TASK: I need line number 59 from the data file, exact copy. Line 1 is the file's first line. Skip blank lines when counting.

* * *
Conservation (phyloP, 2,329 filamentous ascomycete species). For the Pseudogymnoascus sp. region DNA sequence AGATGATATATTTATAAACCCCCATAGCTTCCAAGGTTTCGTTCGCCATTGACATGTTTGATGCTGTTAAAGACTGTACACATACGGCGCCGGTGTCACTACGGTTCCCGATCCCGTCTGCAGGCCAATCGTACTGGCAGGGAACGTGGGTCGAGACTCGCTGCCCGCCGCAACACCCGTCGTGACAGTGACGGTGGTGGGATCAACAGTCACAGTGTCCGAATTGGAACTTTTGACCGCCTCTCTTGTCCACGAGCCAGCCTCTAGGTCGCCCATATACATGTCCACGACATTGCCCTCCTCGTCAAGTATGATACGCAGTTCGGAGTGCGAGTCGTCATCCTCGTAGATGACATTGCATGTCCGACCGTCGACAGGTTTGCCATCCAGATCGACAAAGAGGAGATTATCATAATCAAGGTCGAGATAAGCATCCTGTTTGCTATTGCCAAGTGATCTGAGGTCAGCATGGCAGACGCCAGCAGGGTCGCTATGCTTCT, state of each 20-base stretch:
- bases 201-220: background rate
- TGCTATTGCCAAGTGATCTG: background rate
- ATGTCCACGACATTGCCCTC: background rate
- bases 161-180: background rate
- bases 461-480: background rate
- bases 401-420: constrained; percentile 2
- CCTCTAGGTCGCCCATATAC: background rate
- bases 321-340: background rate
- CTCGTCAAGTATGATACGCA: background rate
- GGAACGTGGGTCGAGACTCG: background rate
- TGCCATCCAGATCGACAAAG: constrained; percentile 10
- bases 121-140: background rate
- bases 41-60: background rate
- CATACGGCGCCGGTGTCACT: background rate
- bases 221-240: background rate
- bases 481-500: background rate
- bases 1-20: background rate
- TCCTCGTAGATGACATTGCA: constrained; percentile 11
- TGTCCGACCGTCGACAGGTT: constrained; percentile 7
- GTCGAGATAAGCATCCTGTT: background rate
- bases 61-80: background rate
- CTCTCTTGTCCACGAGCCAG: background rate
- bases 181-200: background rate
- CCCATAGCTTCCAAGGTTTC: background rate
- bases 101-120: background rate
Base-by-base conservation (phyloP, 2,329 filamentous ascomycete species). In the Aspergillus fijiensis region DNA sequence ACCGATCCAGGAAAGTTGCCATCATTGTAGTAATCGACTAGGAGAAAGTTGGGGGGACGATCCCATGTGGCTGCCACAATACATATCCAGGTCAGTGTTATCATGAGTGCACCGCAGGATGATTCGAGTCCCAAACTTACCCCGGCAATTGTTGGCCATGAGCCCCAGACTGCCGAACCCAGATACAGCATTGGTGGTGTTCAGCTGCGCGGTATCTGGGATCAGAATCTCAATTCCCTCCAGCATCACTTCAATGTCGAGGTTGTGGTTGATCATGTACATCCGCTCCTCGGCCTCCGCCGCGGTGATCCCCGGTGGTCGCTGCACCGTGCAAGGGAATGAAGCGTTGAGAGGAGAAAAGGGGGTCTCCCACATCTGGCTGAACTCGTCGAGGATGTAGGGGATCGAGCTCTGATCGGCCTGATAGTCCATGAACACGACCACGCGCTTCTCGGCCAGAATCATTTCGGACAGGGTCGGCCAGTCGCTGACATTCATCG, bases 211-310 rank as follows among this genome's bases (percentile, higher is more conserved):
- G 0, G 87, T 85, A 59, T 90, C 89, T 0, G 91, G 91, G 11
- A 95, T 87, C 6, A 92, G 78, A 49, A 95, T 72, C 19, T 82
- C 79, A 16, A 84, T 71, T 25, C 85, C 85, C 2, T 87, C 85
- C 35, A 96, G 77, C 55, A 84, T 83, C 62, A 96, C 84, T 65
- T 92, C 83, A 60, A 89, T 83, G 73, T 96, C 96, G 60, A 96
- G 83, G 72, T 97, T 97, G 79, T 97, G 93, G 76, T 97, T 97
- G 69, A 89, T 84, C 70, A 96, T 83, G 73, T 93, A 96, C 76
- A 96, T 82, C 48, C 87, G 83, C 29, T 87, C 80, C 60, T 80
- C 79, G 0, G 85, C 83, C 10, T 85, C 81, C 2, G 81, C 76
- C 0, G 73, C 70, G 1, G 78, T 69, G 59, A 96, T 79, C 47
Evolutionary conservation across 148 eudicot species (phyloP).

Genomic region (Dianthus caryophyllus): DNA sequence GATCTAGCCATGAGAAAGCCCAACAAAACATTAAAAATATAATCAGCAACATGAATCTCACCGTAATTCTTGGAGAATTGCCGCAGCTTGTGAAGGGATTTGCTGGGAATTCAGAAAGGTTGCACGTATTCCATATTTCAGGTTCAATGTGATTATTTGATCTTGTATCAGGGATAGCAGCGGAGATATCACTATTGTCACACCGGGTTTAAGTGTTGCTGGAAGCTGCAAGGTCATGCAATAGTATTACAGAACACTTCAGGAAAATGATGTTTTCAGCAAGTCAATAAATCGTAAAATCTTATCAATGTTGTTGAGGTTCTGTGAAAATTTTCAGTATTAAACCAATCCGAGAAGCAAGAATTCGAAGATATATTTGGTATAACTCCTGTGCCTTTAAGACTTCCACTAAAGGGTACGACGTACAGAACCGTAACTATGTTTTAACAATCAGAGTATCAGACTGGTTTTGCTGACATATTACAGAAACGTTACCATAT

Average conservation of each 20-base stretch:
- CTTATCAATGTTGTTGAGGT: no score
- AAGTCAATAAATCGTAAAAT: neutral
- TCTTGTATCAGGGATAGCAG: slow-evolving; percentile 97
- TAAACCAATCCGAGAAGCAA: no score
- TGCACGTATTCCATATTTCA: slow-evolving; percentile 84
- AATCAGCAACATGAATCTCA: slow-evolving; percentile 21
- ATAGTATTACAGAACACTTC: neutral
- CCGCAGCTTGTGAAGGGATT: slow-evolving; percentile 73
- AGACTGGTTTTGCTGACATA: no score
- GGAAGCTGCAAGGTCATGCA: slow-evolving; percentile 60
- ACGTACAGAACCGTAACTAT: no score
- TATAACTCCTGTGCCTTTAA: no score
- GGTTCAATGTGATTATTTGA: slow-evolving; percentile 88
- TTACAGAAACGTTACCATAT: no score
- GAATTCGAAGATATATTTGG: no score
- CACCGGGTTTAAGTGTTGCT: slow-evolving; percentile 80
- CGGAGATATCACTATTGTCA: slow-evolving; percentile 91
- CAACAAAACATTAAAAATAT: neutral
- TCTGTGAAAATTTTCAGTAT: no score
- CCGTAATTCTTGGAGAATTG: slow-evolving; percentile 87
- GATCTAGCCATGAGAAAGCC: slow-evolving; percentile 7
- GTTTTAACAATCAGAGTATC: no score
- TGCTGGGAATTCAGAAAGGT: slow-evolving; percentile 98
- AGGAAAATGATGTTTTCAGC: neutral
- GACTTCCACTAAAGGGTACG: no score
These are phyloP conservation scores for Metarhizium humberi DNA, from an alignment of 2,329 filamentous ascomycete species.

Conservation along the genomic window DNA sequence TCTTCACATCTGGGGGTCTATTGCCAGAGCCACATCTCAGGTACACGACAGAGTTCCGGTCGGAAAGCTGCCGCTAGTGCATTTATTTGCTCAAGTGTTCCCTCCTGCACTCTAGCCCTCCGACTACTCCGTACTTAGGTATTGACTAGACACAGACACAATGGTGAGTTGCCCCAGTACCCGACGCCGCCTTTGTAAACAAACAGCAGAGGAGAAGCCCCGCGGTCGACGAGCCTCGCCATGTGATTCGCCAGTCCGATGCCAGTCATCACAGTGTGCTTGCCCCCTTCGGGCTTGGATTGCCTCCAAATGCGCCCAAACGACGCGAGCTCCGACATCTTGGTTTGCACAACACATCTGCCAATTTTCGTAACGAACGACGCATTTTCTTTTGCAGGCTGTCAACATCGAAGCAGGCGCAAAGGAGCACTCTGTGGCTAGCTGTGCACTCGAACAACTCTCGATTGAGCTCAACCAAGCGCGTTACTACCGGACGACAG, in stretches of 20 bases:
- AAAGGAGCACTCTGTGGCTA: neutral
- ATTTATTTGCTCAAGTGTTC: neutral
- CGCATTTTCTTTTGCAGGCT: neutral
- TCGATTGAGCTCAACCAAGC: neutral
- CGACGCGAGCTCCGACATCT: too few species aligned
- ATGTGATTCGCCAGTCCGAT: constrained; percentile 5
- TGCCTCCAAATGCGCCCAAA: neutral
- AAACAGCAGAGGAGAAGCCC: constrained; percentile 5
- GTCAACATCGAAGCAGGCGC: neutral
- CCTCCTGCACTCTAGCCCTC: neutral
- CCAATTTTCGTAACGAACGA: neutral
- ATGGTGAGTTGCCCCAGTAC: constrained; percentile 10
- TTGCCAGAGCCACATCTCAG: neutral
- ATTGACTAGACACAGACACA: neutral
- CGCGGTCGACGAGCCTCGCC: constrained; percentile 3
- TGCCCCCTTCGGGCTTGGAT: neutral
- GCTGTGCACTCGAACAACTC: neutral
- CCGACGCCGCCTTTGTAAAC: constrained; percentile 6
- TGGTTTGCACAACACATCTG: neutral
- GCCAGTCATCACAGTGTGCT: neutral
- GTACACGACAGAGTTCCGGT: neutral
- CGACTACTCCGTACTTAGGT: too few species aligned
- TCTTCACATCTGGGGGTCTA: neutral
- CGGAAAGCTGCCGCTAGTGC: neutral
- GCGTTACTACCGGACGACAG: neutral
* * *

- TCTGTGAAAATTTTCAGTAT: no score